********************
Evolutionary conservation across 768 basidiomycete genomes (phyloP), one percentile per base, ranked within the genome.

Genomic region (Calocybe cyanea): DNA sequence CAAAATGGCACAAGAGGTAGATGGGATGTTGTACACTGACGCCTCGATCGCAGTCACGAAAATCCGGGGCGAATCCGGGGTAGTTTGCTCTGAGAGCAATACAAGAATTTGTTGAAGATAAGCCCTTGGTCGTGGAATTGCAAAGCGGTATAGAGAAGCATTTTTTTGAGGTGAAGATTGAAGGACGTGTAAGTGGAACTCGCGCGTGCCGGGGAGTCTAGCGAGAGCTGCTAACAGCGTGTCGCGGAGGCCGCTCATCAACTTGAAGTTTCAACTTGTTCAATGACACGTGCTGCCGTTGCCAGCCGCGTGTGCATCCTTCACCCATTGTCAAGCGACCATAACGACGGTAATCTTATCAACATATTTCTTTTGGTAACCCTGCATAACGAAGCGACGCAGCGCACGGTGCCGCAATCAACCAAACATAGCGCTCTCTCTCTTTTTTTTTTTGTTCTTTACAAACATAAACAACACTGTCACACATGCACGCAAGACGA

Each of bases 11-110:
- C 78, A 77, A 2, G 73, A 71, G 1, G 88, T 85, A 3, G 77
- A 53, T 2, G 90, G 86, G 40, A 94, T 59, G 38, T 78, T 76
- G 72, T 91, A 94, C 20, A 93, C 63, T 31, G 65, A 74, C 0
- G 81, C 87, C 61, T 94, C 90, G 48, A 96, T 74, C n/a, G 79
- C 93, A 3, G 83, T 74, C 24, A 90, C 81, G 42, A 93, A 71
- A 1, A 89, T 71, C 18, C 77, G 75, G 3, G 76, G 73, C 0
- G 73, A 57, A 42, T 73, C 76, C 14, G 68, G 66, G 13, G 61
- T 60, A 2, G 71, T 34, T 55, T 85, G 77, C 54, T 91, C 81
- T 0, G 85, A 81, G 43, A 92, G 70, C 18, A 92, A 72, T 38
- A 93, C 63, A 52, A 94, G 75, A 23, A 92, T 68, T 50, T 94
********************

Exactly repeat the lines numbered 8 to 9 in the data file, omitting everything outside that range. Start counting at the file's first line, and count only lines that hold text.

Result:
- C 93, A 3, G 83, T 74, C 24, A 90, C 81, G 42, A 93, A 71
- A 1, A 89, T 71, C 18, C 77, G 75, G 3, G 76, G 73, C 0